Today’s Birthday Boy: René Magritte

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Le Fils de L’Homme (Son of Man)

René François Ghislain Magritte (November 21 1898 – August 15 1967)

René Magritte was born in Lessines, in the province of Hainaut, Belgium and died of pancreatic cancer in his own bed at aged 68. He was interred in Schaerbeek Cemetery, Evere, Brussels.

Did you know that during the years after The Second World War, Magritte supported himself by producing fake Picassos, Braques, and Chiricos, as well as fake bank notes?

Magritte was one of those fanciful surrealist European painters that caught my eye early on as a child. How long did I think about the painting of the pipe that had “This is not a Pipe”? written along the bottom edge? A long time …

Magritte’s work frequently displays a collection of ordinary objects in an unusual context, giving new meanings to familiar things. The use of objects as other than what they seem is typified in his painting, ‘The Treachery of Images’ (La trahison des images), which shows a pipe that looks as though it is a model for a tobacco store advertisement. Magritte painted below the pipe “Ceci n’est pas une pipe” (“This is not a pipe”), which seems a contradiction, but is actually true: the painting is not a pipe, it is an image of a pipe. It does not “satisfy emotionally”—when Magritte was once asked about this image, he replied that of course it was not a pipe, just try to fill it with tobacco. — Read his biography on Wikipedia

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Today’s Birthday: Édouard Manet

Édouard Manet
January 23, 1832 – April 30, 1883

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Olympia, 1863-1865

Manet embarked on the canvas after being challenged to give the Salon a nude painting to display. His uniquely frank depiction of a self-assured prostitute was accepted by the Paris Salon in 1865, where it created a scandal. … The painting was controversial partly because the nude is wearing some small items of clothing such as an orchid in her hair, a bracelet, a ribbon around her neck, and mule slippers, all of which accentuated her nakedness, sexuality, and comfortable courtesan lifestyle. The orchid, upswept hair, black cat, and bouquet of flowers were all recognized symbols of sexuality at the time. This modern Venus’ body is thin, counter to prevailing standards; the painting’s lack of idealism rankled viewers. The painting’s flatness, inspired by Japanese wood block art, serves to make the nude more human and less voluptuous. A fully dressed black servant is featured, exploiting the then-current theory that black people were hyper-sexed. That she is wearing the clothing of a servant to a courtesan here furthers the sexual tension of the piece.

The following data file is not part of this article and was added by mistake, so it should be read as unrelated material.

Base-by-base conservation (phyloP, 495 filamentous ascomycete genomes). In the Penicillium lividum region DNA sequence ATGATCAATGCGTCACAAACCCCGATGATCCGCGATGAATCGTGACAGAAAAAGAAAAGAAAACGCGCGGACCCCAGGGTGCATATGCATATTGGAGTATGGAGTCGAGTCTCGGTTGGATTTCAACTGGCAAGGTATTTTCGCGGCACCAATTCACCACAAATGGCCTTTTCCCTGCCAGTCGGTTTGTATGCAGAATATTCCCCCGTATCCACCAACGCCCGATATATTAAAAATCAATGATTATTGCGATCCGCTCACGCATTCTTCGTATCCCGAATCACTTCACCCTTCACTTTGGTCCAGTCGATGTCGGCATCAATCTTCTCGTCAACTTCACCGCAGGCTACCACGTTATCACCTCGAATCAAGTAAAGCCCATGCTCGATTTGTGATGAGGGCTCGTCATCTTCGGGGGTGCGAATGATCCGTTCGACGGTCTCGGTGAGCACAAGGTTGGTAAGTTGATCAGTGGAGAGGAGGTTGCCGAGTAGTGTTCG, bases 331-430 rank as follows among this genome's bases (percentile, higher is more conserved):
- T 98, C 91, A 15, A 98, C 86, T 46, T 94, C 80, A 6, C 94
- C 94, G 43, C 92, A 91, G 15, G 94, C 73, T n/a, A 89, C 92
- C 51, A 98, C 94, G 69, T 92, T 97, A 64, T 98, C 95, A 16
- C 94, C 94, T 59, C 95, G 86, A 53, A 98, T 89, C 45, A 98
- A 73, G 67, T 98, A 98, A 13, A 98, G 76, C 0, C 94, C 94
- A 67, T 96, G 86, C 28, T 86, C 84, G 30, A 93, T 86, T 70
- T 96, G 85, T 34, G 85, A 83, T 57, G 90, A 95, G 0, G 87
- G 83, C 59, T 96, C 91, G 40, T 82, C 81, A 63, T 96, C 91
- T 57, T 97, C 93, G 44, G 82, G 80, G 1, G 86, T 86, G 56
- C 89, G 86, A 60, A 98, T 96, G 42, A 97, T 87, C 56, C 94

Olympia’s body as well as her gaze is unabashedly confrontational. She defiantly looks out as her servant offers flowers from one of her male suitors. … — from Wikipedia

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Gare St Lazare, 1873

The Railway, widely known as The Gare Saint-Lazare, was painted in 1873. The setting is the urban landscape of Paris in the late 19th century. Using his favorite model in his last painting of her, a fellow painter, Victorine Meurent, also the model for Olympia and the Luncheon on the Grass, sits before an iron fence holding a sleeping puppy and an open book in her lap. Next to her is a little girl with her back to the painter, watching a train pass beneath them.

Instead of choosing the traditional natural view as background for an outdoor scene, Manet opts for the iron grating which “boldly stretches across the canvas”[16] The only evidence of the train is its white cloud of steam. In the distance, modern apartment buildings are seen. This arrangement compresses the foreground into a narrow focus. The traditional convention of deep space is ignored.

Historian Isabelle Dervaux has described the reception this painting received when it was first exhibited at the official Paris Salon of 1874: “Visitors and critics found its subject baffling, its composition incoherent, and its execution sketchy. Caricaturists ridiculed Manet’s picture, in which only a few recognized the symbol of modernity that it has become today”. The painting is currently in the National Gallery of Art in Washington, D.C.[18] — from Wikipedia